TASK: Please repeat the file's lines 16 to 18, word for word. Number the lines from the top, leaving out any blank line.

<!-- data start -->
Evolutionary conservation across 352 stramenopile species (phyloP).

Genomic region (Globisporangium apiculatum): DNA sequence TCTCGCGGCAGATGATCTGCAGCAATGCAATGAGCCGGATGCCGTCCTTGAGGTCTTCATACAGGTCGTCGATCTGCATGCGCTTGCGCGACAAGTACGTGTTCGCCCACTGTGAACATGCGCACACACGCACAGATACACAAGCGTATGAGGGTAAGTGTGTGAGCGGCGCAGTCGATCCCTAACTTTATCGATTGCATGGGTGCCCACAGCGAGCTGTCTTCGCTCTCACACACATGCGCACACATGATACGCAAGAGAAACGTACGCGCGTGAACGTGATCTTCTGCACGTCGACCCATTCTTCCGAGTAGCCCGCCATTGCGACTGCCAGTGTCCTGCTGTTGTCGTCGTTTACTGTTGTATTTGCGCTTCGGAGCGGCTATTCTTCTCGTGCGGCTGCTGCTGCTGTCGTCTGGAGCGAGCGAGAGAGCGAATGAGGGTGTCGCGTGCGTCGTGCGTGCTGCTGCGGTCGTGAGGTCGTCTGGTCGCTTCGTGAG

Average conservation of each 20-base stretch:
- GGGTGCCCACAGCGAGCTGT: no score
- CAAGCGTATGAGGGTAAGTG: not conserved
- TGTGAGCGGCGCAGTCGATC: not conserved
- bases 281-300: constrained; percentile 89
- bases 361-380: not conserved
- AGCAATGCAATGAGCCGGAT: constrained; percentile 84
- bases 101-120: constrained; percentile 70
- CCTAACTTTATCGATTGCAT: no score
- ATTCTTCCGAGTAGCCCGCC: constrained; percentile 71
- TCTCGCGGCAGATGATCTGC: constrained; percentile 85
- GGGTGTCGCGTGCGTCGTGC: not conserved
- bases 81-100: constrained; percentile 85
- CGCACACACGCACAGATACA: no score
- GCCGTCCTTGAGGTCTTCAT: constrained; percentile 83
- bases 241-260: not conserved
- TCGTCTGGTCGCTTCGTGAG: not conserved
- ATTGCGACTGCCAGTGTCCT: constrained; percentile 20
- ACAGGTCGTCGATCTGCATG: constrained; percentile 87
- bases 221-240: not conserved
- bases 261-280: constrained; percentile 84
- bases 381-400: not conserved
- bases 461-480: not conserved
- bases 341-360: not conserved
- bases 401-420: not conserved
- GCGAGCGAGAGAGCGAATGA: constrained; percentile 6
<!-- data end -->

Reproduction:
- CGCACACACGCACAGATACA: no score
- GCCGTCCTTGAGGTCTTCAT: constrained; percentile 83
- bases 241-260: not conserved